I still have the autograph. When I interviewed him by phone in 2012, an extensive interview which covers the whole range of his career and is being quoted and cited in his obituaries, including the Hollywood Reporter‘s, I recounted the 1977 meeting and thanked him once again. He was still kind, if more seasoned and cautious, which I think is evident in the exchange. He was candid, too, and one of the things we discussed were his “abusive stepfathers” which added to my appreciation. When we met again—this time, as writer and actor, neither as a household name—he was indefatigable. And now I know that this is how I will remember him. To have been an actor, earned a livelihood and kept himself both whole and real, neither becoming beaten down nor neurotic and inflated, is an accomplishment. Richard Hatch, who remains known and beloved for single first, last and lone seasons of top programs as well as for touching countless lives including mine with his bright, positive attitude, was beautiful inside and out.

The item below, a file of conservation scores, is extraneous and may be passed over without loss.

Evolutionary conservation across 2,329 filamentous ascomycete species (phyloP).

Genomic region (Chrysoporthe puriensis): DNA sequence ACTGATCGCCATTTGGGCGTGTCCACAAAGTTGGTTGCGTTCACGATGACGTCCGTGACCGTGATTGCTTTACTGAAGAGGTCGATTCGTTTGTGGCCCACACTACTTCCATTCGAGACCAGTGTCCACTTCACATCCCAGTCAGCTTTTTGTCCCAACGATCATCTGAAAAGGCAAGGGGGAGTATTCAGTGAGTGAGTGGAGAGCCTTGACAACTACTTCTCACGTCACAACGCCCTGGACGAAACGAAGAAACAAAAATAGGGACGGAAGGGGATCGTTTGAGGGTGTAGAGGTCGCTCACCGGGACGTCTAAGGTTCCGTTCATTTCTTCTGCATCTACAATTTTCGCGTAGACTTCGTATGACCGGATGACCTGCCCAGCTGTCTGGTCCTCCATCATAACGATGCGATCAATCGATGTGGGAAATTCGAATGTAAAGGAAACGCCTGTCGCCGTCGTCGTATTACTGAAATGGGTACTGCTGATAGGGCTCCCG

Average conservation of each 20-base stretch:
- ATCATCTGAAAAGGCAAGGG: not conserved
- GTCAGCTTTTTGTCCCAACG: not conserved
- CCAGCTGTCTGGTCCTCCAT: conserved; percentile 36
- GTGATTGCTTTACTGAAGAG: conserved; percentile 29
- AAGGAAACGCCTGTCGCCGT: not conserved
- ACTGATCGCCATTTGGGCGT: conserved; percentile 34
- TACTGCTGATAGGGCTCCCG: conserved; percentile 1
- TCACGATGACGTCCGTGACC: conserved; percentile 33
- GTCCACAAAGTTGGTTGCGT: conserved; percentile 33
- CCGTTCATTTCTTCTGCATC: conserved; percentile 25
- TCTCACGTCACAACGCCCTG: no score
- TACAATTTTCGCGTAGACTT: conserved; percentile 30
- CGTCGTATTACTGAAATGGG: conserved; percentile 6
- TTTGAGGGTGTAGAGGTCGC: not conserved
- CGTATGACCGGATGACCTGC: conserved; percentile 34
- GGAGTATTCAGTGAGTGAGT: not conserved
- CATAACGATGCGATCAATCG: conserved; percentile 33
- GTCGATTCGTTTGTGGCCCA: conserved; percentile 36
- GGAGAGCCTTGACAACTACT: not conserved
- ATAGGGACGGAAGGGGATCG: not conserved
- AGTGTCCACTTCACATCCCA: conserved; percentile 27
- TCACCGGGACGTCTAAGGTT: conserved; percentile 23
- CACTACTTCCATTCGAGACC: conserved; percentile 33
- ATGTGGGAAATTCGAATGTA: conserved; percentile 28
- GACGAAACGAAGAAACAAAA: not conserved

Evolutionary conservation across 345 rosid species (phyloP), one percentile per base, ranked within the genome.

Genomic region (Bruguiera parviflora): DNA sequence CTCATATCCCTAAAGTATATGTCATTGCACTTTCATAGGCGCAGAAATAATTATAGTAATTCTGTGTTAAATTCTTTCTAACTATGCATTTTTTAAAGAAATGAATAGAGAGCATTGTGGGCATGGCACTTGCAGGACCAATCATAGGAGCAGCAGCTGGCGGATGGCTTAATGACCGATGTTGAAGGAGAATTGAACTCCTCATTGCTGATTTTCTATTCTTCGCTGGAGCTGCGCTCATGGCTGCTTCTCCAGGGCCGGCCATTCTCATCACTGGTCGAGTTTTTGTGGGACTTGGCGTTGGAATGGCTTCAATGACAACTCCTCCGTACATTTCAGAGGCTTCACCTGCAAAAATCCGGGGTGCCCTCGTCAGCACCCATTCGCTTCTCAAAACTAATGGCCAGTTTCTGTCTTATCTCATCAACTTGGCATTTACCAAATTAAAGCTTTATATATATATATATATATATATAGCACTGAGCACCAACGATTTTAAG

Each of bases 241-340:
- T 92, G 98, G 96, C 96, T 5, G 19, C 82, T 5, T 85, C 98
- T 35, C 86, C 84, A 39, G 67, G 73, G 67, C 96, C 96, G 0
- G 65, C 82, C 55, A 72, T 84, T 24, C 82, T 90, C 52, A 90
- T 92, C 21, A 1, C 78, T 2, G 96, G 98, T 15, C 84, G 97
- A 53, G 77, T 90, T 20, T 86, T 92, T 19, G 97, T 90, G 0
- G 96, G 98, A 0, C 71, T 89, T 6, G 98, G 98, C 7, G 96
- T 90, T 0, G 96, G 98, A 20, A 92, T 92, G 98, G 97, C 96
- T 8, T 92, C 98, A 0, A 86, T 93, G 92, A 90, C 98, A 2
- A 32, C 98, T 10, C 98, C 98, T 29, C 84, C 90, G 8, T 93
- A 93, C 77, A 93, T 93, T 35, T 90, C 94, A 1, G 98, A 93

Read my interview with Richard Hatch (2012)

Rest In Peace, Mary Tyler Moore

Mary Tyler Moore

This is a memorial post about an actress and comedienne whose legacy should not be diminished, marginalized and misunderstood by the claim that what she accomplished helped others; in particular, women. This is the least of her achievements to me, anyway, and not only because I’m a man. Mary Tyler Moore was foremost an artist of impeccable ability, whose skills ranged from drama to dance in a variety of formats over decades.